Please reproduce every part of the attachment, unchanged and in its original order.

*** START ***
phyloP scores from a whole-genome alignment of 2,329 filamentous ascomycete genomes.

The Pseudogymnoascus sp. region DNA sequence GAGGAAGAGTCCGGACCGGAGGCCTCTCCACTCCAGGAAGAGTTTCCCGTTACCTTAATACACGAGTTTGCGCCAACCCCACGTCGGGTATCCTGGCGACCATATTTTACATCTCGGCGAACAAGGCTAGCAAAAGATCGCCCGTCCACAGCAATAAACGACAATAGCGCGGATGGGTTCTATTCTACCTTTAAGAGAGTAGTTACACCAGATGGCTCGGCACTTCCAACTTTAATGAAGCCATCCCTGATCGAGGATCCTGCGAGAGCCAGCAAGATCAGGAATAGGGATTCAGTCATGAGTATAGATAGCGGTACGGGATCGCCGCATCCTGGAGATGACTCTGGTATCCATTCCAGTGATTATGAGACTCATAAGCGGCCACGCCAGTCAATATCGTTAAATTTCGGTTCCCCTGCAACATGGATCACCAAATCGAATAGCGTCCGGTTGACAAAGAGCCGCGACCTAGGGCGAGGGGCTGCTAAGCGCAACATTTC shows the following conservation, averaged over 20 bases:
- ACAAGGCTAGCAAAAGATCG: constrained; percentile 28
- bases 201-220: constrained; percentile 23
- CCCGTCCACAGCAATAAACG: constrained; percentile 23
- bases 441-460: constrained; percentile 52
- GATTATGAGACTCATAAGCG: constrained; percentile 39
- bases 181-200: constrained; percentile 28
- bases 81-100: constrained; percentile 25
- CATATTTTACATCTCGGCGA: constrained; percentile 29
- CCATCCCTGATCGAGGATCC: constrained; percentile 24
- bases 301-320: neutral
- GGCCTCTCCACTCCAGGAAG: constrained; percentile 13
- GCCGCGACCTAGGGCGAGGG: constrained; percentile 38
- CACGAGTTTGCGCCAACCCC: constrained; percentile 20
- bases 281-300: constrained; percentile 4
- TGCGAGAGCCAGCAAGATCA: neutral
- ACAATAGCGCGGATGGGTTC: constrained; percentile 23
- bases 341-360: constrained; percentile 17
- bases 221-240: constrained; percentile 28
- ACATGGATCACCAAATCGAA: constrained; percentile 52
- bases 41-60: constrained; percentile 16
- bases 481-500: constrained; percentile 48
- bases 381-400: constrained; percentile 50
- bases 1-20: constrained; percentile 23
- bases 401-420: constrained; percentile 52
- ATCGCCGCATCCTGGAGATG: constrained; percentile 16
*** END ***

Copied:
phyloP scores from a whole-genome alignment of 2,329 filamentous ascomycete genomes.

The Pseudogymnoascus sp. region DNA sequence GAGGAAGAGTCCGGACCGGAGGCCTCTCCACTCCAGGAAGAGTTTCCCGTTACCTTAATACACGAGTTTGCGCCAACCCCACGTCGGGTATCCTGGCGACCATATTTTACATCTCGGCGAACAAGGCTAGCAAAAGATCGCCCGTCCACAGCAATAAACGACAATAGCGCGGATGGGTTCTATTCTACCTTTAAGAGAGTAGTTACACCAGATGGCTCGGCACTTCCAACTTTAATGAAGCCATCCCTGATCGAGGATCCTGCGAGAGCCAGCAAGATCAGGAATAGGGATTCAGTCATGAGTATAGATAGCGGTACGGGATCGCCGCATCCTGGAGATGACTCTGGTATCCATTCCAGTGATTATGAGACTCATAAGCGGCCACGCCAGTCAATATCGTTAAATTTCGGTTCCCCTGCAACATGGATCACCAAATCGAATAGCGTCCGGTTGACAAAGAGCCGCGACCTAGGGCGAGGGGCTGCTAAGCGCAACATTTC shows the following conservation, averaged over 20 bases:
- ACAAGGCTAGCAAAAGATCG: constrained; percentile 28
- bases 201-220: constrained; percentile 23
- CCCGTCCACAGCAATAAACG: constrained; percentile 23
- bases 441-460: constrained; percentile 52
- GATTATGAGACTCATAAGCG: constrained; percentile 39
- bases 181-200: constrained; percentile 28
- bases 81-100: constrained; percentile 25
- CATATTTTACATCTCGGCGA: constrained; percentile 29
- CCATCCCTGATCGAGGATCC: constrained; percentile 24
- bases 301-320: neutral
- GGCCTCTCCACTCCAGGAAG: constrained; percentile 13
- GCCGCGACCTAGGGCGAGGG: constrained; percentile 38
- CACGAGTTTGCGCCAACCCC: constrained; percentile 20
- bases 281-300: constrained; percentile 4
- TGCGAGAGCCAGCAAGATCA: neutral
- ACAATAGCGCGGATGGGTTC: constrained; percentile 23
- bases 341-360: constrained; percentile 17
- bases 221-240: constrained; percentile 28
- ACATGGATCACCAAATCGAA: constrained; percentile 52
- bases 41-60: constrained; percentile 16
- bases 481-500: constrained; percentile 48
- bases 381-400: constrained; percentile 50
- bases 1-20: constrained; percentile 23
- bases 401-420: constrained; percentile 52
- ATCGCCGCATCCTGGAGATG: constrained; percentile 16